The cause of death as listed on the certificate of death by the county coroner is high voltage electrical incineration.




Employers should contact the local utility company to de-energize or insulate powerlines before the commencement of any work task.


De-energizing powerlines in work areas will provide workers protection but clear communication among the utility company, the employer, and the workers must be maintained. All parties involved must be aware of when the powerlines will be de-energized, the period of time the powerlines will be de-energized, and the exact time power will be restored so that workers are not exposed to energized conductors. Insulating powerlines by installing line sleeves or hoses will offer a measure of protection, but should not be the only means utilized to prevent contact with electrical energy.



Employers should conduct a jobsite survey before starting any work to identify any hazards, implement appropriate control measures, and provide subsequent training to employees specific to all identified site hazards.


Prior to any work being undertaken, a jobsite evaluation should be performed by a competent person. A competent person is one who is capable of identifying existing and predictable hazards in the surroundings or working conditions. In this case, an evaluation could have identified the hazards of working in proximity to the uninsulated overhead powerline.



Employers should develop and implement a written safety program designed to enable workers to recognize and avoid hazards, including electrical hazards.


The danger of overhead powerlines appears to be obvious; however, contact with overhead powerlines and subsequent occupational-related fatalities continue to occur. Employers should instruct each employee in the recognition and avoidance of unsafe conditions and the regulations applicable to his work environment to control or eliminate any hazards or other exposure, illness, or injury. Employers should develop and implement comprehensive safety programs with particular emphasis on detailed safety procedures specific for all tasks and job categories. Employers should also provide employees with adequate training to ensure they can recognize potential hazardous exposures and are familiar with the safety program and procedures.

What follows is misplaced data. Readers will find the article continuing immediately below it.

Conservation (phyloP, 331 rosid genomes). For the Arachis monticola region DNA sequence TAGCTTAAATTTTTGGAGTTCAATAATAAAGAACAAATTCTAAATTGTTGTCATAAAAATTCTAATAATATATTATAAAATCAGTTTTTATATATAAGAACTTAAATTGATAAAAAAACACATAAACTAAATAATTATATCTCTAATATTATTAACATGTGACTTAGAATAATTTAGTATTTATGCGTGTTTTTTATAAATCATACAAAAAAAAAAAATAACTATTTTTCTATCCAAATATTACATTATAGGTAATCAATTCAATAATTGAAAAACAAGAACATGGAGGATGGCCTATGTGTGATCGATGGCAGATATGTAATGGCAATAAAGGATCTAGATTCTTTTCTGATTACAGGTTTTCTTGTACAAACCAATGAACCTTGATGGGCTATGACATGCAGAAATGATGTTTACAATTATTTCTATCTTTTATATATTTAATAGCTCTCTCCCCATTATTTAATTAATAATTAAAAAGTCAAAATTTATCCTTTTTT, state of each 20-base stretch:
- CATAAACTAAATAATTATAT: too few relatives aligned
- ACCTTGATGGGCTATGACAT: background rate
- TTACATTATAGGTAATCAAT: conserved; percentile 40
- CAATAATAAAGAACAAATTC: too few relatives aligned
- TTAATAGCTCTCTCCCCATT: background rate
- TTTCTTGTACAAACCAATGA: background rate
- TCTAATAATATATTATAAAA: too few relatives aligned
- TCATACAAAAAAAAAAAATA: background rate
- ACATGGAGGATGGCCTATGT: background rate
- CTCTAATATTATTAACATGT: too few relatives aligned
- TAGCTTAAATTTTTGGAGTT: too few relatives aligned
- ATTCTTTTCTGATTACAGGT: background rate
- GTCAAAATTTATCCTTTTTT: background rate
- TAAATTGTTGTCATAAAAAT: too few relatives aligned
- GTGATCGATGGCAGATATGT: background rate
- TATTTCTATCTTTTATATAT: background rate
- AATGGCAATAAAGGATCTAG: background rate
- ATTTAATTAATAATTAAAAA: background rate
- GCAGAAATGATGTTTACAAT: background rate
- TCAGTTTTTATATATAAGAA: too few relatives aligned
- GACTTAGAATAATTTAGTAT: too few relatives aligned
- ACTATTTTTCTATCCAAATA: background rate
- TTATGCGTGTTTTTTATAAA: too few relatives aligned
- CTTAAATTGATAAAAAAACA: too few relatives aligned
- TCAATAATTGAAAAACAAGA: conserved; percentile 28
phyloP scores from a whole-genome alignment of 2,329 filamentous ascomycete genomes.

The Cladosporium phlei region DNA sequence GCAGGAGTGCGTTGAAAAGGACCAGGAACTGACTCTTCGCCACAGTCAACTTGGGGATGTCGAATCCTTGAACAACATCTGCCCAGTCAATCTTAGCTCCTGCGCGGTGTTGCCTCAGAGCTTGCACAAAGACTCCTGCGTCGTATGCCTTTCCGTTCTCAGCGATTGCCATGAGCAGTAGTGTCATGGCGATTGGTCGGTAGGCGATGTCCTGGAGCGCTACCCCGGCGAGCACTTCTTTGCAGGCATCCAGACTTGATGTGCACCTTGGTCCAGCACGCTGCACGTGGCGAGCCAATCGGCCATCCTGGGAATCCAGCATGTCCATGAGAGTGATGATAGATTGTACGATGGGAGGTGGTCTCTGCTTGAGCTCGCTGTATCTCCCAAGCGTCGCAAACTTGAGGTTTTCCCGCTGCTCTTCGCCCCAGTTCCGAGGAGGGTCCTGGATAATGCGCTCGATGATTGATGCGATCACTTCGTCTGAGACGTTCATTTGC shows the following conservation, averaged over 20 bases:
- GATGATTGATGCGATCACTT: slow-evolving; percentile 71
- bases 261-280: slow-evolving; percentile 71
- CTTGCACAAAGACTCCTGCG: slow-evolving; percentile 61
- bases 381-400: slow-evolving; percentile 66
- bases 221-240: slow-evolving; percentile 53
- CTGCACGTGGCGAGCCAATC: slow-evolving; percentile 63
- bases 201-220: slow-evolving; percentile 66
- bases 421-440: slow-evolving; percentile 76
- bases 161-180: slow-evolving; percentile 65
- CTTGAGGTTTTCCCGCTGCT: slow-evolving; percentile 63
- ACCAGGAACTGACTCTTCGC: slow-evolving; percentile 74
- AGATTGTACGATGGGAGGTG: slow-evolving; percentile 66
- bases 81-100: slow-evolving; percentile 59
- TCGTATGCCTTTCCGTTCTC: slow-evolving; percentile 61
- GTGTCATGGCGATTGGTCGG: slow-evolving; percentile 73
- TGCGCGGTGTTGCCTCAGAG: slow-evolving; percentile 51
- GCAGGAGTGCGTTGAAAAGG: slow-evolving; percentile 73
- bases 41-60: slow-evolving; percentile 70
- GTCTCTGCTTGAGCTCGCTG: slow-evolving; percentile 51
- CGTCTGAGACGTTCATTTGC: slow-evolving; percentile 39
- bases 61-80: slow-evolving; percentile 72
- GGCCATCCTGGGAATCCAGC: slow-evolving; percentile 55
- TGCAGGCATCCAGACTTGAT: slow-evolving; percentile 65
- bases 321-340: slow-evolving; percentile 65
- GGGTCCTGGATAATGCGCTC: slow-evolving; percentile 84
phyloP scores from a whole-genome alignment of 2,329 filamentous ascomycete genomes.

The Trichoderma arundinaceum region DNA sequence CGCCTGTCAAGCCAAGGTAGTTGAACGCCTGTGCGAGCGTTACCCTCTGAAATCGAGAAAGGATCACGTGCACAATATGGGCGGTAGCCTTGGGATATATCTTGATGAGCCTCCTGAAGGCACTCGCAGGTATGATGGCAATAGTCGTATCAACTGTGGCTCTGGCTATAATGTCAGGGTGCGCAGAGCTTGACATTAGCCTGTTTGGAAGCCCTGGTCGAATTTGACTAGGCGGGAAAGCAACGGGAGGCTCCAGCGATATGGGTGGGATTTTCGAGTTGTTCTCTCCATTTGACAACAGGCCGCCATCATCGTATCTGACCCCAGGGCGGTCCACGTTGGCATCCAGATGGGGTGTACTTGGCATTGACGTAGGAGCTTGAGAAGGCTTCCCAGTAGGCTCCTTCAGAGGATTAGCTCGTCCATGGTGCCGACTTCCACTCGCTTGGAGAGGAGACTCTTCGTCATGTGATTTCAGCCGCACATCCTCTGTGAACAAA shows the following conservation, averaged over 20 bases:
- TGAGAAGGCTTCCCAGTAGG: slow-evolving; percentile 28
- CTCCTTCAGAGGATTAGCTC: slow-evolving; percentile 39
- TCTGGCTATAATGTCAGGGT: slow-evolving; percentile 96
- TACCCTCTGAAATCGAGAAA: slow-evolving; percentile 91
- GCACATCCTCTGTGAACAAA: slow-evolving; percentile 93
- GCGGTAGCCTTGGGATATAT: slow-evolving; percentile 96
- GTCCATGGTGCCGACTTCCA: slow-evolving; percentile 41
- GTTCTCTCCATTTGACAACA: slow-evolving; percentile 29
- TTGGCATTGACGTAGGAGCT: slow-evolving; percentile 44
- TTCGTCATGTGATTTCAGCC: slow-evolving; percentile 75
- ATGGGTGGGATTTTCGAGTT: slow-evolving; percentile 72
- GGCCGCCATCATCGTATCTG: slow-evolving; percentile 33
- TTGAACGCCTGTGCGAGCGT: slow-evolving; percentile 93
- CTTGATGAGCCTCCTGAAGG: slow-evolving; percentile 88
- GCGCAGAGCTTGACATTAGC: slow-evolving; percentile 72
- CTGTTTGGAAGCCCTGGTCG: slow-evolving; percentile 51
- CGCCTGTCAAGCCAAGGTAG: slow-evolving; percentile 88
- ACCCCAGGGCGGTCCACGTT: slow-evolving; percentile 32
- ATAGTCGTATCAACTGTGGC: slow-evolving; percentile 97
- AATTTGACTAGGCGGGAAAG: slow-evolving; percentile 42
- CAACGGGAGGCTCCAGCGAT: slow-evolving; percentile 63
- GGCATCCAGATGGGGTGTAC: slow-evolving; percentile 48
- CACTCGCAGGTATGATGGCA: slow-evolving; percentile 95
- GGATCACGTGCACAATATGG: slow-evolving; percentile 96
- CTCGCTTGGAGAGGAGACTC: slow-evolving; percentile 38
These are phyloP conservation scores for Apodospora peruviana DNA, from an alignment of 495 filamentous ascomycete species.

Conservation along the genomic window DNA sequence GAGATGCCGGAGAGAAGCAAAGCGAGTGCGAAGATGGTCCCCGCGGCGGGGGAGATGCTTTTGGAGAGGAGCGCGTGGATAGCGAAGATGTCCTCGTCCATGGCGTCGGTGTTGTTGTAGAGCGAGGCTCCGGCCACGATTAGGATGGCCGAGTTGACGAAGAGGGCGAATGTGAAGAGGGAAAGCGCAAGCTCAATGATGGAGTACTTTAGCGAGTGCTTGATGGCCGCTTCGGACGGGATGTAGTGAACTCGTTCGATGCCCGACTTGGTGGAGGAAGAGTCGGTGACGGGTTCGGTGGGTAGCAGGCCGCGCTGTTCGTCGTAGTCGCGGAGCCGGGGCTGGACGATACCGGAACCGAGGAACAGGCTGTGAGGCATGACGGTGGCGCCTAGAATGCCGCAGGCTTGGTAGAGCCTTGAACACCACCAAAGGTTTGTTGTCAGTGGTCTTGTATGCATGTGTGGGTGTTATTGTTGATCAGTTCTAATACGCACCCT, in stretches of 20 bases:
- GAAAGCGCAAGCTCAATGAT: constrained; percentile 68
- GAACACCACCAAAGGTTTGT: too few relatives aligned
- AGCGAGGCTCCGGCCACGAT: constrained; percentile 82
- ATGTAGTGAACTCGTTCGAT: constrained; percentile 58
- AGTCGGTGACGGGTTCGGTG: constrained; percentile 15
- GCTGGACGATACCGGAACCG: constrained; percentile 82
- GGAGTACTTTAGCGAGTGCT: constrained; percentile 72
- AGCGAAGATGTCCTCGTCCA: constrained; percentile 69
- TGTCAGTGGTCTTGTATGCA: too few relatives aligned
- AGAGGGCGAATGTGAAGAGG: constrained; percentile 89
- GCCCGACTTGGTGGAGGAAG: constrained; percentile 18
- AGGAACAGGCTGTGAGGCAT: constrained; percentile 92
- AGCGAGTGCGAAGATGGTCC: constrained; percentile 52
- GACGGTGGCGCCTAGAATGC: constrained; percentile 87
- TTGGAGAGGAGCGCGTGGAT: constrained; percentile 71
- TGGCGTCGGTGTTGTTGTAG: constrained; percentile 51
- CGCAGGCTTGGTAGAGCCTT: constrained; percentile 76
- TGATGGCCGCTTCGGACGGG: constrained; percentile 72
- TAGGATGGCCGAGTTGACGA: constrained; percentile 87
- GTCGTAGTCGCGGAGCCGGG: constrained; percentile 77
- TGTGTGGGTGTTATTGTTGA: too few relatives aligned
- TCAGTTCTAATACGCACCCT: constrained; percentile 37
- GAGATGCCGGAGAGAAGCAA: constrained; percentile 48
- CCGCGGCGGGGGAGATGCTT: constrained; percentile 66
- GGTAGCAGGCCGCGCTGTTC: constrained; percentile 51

What is the FACE Program?
FACE is one of many prevention programs conducted by the Indiana State Department of Health (ISDH). FACE stands for "Fatality Assessment and Control Evaluation." The purpose of FACE is to identify factors that increase the risk of work-related fatal injury. Identification of risk factors will enable more effective interventions to be developed and implemented. The FACE Program does not just count fatalities. It uses information gained from each fatality investigation to develop programs and recommendations aimed at preventing future occupational fatalities.


Who can you contact for additional information?
Indiana FACE Program
Indiana State Department of Health
1330 West Michigan Street
Indianapolis, IN 46206
TEL: (800) 487-0457 (Voice mail) or (317) 383-6627
FAX: (317) 383-6871

Please use information listed on the Contact Sheet on the NIOSH FACE web site to contact In-house FACE program personnel regarding In-house FACE reports and to gain assistance when State-FACE program personnel cannot be reached.